The Curbsiders podcast

#64: Stuff You Should Know About Health Policy

October 27, 2017 | By

Get schooled on medical homes, payer reform, and what the future might look like for primary care with Dr. Sue Bornstein, MD, FACP and Executive Director of the Texas Medical Home Initiative and Chair of the Health and Public Policy Committee at the ACP.

Dr Alex Lane of Cooper University Hospital joins Matt as cohost!

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Patient Centered Medical Home

Clinical Pearls:

  1. Major interest groups in healthcare arena: Professional groups (e.g. physicians, nurses), hospitals, pharmaceutical and medical device industries, insurers and consumers/patients. Patient not always at the center due to conflicting interests.
  2. Medical home: a primary care model that is patient-centered, comprehensive, team-based, provides care coordination with enhanced accessibility (e.g. extended hours, electronic visits, telemedicine), and rigorous quality and safety measures.
  3. Caring for chronic illnesses longitudinally is a recent concept. Previously care was “transactional” with doctors caring for acute problems. The old fee-for-service based payment models aren’t well suited for longitudinal care.
  4. Medical homes seem to provide cost savings/benefit for: ambulatory care sensitive conditions like diabetes, congestive heart failure, and asthma; complex patients with high care utilization; and decreased utilization of acute inpatient care
  5. Top 5% of Medicaid users account for 48% of healthcare dollars spent in the program!
  6. MACRA: the Medicare Access and CHIP Reauthorization Act, is legislation passed in 2015.  Replaces previous Medicare reimbursement schedule (fee-for-service) with new pay-for-performance program (aka Quality Payment Program) focused on quality, value, and accountability.
  7. Sustainable growth rate formula: Previous method used by the Centers for Medicare and Medicaid Services (CMS) to control spending by Medicare on physician services (from Wikipedia).
  8. Quality Payment Program: Pay-for-performance model with two tracks: Merit Based Incentive Payment System (MIPS), or Alternate Payment Models (APMs).
    “You’re a part of the Quality Payment Program in 2017 if you are in an Advanced APM or if you bill Medicare more than $30,000 in Part B allowed charges a year and provide care for more than 100 Medicare patients a year.”
  9. Merit Based Incentive Payment System (MIPS): in 2017 reimbursement based on quality (60%), advancing care activities (25%), and improvement activities (15%). “Cost” will be added as a fourth category in 2018 to determine payment adjustment.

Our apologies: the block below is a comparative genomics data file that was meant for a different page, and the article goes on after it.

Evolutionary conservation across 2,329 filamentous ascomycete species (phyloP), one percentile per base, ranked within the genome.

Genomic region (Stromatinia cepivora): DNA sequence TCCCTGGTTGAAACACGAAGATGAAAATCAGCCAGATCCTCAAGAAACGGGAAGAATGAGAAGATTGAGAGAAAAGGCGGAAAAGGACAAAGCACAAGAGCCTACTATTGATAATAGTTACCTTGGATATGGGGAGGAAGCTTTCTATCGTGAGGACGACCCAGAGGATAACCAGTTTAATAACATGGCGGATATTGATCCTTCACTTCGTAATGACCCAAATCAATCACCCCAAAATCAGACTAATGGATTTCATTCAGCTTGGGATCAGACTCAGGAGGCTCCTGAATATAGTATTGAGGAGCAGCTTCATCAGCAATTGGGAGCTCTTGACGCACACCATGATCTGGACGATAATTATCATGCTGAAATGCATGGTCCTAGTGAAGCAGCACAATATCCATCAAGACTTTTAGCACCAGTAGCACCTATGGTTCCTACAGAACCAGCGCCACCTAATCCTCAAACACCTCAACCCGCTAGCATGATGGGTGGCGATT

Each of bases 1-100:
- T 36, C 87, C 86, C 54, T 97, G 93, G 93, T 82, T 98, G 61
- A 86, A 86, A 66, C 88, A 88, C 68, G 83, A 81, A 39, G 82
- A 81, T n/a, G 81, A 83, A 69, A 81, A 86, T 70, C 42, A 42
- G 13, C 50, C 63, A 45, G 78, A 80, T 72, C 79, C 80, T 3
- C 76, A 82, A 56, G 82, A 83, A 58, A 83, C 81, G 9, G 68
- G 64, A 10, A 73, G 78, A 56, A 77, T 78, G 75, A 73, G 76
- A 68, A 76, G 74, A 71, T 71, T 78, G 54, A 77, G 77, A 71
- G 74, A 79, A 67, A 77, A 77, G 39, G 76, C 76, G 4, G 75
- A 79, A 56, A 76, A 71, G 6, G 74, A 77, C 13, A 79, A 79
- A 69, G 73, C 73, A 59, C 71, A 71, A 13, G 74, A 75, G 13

10. Alternate Payment Models (APMs):
    “gives added incentive payments to provide high-quality and cost-efficient care. APMs can apply to a specific clinical condition, a care episode, or a population. Advanced APMs are a subset of APMs, and let practices earn more for taking on some risk related to their patients’ outcomes. You may earn a 5% incentive payment by going further in improving patient care and taking on risk through an Advanced APM.” –
  11. The Affordable Care Act (ACA) attempted to expand Medicaid in all states, however, the Supreme Court threw out the mandate for Medicaid expansion. Payments for disproportionate share hospitals (DSH) were set to decrease under the ACA assuming that Medicaid would be expanded by all states. As of October 1, 2017 payments to DSH will decrease by $43 billion by fiscal year 2025.

Goal: Listeners will be able to discuss the basics players in healthcare and how certain policies will affect doctors, patients, insurers, hospitals, and pharmaceutical/medical device companies

Learning objectives:
After listening to this episode listeners will…

  1. Identify the major players (interests) in the healthcare arena and some of their inherent biases
  2. Define MACRA, MIPS, APMs and explain what they mean for physicians
  3. Define Medical Home
  4. Explain why payments to disproportionate share hospitals are in jeopardy
  5. List resources that can help health professionals better understand health policy

Disclosures: Dr Forciea reports no relevant financial disclosures for this episode.

Time Stamps
00:00 Intro
02:42 Guest CV and background
04:42 Getting to know our guest
10:40 Helpful resources for learning health policy
12:10 Who are the major players/influencers in health care and how do their interests align
15:02 Defining “medical home”
18:45 Where did the idea for a “medical home” originate
22:33 How does medical home affect cost
29:45 Payer reform and the quality payment program (QPP)
33:06 Recap and defining terms
37:18 How will the QPP be implemented?
41:04 Repeal and replace
43:37 Cuts in funding for safety net hospitals that care for the poorest, sickest patients
46:59 Take home points
48:55 Outro

Links from the show:

  1. Self (album) by Breakfast with Girls
  2. Jon Krakauer Into Thin Air
  3. Curiosity (essay) by Faith Fitzgerald
  4. Commonwealth Fund for health policy info
  5. Health Affairs Journal for Health Policy
  6. Kaiser Family Foundation
  7. Texas Medical Home Initiative
  8. “Sue’s Blog” by Sue Bernstein  PCMH outcomes improve as model is around longer
  9. The Myth of the Lone Physician AAFP article (Free)
  10. Defining the PCMH from
  11. Peter Sullivan. 5 percent of Medicaid patients account for half of program’s costs. 2015
  12. Maeng, D et al. Reduced Acute Inpatient Care Was Largest Savings Component Of Geisinger Health System’s Patient-Centered Medical Home. Health Affairs. April 2015

CME Partner


The Curbsiders are partnering with VCU Health Continuing Education to offer FREE continuing education credits for physicians and other healthcare professionals. Visit and search for this episode to claim credit.

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